OR WAIT null SECS
The availability of FHIR-based APIs enabling patients to access and use their healthcare data for multiple purposes has opened a door to an entirely new world of opportunities for partnering with patients on clinical studies.
In the world of regulated research, we’re conditioned to do things the same way, over and over again, to conform with SOPs. With respect to clinical studies, patients are anonymous “subjects,” and we’re enslaved to the case report file (CRF), designing studies to collect a set of data entered into EDC systems and moved along a complex, often recursive chain through data management, analysis, and interpretation. It’s not easy to exercise creativity in trials, because we can be punished severely if we stray from the tried-and-true path.
Historically, all this made sense, since medical records were generally in paper folders, stored in massive mechanical file systems. To make the data usable, we relied on coordinators to copy the data into the CRFs, recognizing the need to scrutinize every data point because of the likelihood of transcription or omission errors.
Even when electronic medical records (EMRs) became available at sites, there wasn’t much of a change to the transcription process. In some cases, researchers learned to tap into an electronic health record (EHR) system for source data verification, and risk-based monitoring tempered the monitoring burden somewhat. But in research, it still all started and ended with the CRF. And it generally seemed easier to just copy the data into EDC, rather than confront the complex challenges of trying to load it in electronically from EHR systems.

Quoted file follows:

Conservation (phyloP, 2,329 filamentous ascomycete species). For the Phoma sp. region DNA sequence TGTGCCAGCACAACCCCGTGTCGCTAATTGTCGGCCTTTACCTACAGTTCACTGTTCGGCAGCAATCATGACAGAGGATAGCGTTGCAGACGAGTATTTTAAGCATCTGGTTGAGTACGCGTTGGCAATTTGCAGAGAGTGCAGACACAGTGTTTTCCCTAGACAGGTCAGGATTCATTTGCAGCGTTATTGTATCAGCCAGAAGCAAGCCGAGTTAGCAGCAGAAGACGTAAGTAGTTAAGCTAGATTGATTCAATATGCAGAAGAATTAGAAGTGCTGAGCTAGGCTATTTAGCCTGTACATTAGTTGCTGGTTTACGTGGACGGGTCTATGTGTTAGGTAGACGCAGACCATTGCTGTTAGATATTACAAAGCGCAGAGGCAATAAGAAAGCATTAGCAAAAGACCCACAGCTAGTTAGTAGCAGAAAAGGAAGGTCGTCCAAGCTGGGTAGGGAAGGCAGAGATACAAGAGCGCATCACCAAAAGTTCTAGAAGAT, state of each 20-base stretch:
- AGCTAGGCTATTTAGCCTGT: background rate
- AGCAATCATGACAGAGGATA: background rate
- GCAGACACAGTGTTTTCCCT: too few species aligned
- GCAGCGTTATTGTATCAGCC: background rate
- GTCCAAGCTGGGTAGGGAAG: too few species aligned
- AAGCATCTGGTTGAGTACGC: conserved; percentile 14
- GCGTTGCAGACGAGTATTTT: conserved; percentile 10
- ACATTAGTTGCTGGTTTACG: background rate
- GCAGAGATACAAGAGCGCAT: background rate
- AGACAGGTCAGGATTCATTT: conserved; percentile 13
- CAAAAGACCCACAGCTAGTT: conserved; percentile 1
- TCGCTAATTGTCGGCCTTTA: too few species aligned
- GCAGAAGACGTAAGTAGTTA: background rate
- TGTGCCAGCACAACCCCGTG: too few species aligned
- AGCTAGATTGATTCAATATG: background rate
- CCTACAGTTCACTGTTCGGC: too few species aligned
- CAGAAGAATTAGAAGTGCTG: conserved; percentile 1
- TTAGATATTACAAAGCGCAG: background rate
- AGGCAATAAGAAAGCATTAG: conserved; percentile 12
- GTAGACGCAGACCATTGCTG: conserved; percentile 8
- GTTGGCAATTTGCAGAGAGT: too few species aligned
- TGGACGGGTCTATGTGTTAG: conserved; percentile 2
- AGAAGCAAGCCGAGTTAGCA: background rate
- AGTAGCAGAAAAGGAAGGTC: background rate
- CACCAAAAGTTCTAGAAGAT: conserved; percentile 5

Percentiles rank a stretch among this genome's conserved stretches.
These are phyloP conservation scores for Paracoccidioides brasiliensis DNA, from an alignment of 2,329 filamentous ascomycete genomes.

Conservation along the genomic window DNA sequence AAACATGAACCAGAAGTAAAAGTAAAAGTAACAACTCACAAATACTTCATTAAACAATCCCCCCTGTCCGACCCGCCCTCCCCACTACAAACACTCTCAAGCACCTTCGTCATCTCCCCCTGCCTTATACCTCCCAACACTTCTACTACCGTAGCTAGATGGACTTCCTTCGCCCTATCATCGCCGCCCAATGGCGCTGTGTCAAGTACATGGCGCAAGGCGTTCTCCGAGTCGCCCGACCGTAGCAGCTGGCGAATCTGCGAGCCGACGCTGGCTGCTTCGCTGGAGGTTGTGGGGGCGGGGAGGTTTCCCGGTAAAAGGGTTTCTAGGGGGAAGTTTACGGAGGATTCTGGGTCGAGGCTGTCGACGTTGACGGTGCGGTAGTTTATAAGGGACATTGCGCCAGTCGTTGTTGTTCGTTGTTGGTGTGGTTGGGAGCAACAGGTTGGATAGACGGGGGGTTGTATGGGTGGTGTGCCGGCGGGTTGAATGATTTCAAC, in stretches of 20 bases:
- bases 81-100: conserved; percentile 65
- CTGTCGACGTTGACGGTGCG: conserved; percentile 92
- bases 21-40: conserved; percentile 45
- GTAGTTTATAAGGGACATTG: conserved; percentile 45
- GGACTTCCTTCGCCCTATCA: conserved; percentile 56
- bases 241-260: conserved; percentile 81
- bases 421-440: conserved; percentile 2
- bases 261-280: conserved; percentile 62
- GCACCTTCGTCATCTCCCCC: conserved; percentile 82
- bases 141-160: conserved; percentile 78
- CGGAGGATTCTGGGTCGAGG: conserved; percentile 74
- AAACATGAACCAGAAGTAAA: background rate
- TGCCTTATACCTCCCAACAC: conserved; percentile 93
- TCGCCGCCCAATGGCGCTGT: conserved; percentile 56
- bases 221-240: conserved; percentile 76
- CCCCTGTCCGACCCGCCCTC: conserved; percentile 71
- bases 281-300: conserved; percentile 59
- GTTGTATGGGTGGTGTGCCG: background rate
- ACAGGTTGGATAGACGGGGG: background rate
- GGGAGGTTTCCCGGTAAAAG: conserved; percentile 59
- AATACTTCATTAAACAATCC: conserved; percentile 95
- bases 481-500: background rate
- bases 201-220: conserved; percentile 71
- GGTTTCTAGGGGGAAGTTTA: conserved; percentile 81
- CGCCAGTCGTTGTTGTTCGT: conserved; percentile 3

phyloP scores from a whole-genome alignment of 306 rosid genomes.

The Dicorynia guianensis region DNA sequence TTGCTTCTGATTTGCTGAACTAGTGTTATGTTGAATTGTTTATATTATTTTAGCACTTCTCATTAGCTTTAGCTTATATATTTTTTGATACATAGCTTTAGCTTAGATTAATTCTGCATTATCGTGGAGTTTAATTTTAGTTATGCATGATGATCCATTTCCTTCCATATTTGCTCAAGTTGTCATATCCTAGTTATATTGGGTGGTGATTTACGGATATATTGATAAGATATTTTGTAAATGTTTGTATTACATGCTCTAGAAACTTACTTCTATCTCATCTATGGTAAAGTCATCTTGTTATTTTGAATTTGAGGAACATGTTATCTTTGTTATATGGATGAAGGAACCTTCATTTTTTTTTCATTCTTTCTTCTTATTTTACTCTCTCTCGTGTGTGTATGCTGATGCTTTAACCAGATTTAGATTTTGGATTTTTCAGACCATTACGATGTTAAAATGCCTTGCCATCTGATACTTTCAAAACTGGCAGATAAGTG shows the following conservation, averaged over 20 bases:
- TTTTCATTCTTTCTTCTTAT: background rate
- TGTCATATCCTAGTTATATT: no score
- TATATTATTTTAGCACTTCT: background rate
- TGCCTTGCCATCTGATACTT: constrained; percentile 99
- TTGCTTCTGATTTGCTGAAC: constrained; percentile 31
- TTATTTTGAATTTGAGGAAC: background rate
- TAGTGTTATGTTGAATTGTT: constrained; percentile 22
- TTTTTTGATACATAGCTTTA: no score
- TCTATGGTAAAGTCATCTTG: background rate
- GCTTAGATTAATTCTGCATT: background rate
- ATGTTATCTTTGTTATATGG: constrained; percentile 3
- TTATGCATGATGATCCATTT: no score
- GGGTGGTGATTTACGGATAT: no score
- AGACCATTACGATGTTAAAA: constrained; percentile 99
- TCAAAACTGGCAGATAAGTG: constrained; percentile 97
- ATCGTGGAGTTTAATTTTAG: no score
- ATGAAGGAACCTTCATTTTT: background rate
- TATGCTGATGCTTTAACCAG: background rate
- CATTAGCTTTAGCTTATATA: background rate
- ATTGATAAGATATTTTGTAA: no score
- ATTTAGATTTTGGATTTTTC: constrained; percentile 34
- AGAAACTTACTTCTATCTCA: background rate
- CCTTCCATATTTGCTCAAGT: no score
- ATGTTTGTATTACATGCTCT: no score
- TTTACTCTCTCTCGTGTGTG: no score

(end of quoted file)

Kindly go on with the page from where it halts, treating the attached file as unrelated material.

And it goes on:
But while research labors on, the world of digital healthcare has been transformed. The U.S. 21st Century Cures Act established a requirement for certified EHRs to allow patients to access their data “without special effort” and “without the requirement for vendor-specific interfaces” by 2019. This requirement has become realistically attainable with HL7® FHIR®.
As Don Rucker, National Coordinator for Health IT, noted in a Health Information Technology (ONC) blog, “Open and accessible APIs (application programming interfaces) have transformed many industries. We think they can transform healthcare as well.” A more recent ONC blog from Steve Posnack has shown how healthcare is already poised to capitalize on the era of APIs. In his recent celebrated New Yorker article, Atul Gawande has identified targeted apps built on APIs as a critical tool to lessen the EHR burden on clinicians, by allowing medical staff to “pick and choose the apps according to their needs.” And if this is happening in healthcare, why can’t this be the case for subjects, investigators, and research professionals? The SMART on FHIR (Fast Healthcare Interoperability Resources) app store provides a tangible glimpse into what apps built on FHIR APIs could also do for research.
But while HL7 FHIR has made this possible, it still requires a committed effort to make it happen. Within the healthcare industry, the Argonaut Project paved a path for engaging multiple stakeholders (providers, IT vendors, and consultants) to work together on a common implementation guide for using patient-focused APIs. This approach has been repeated by the Da Vinci project, involving a similar collaboration of participants plus payers to use clinical data to support value-based care. Da Vinci has also taken a lead in implementing the FHIR Bulk Data capability to use APIs to access data for entire populations of patients-a use case that could be adapted to improve pharmacovigilance and other research use cases as well.
One significant example of how APIs can help to partner with patients is the NIH All of Us Research Program, formerly the Precision Medicine Initiative, which seeks to engage one million patients who will voluntarily share their health and genomic data with research. The All of Us technology platform is built upon SMART-on-FHIR APIs-an approach that could also reinvent the conduct of clinical studies. The Apple Health Records app is already bringing digital health data to the masses, and FDA’s recently announced MyStudies app builds on Apple and FHIR to support the use of real-world evidence.
FHIR forefather Grahame Grieve refers to it as “the web, for healthcare.” The world of clinical research now stands before a doorway paralleling the advent of the Worldwide Web more than 25 years ago.
Wayne Kubick is Chief Technology Officer at Health Level Seven International.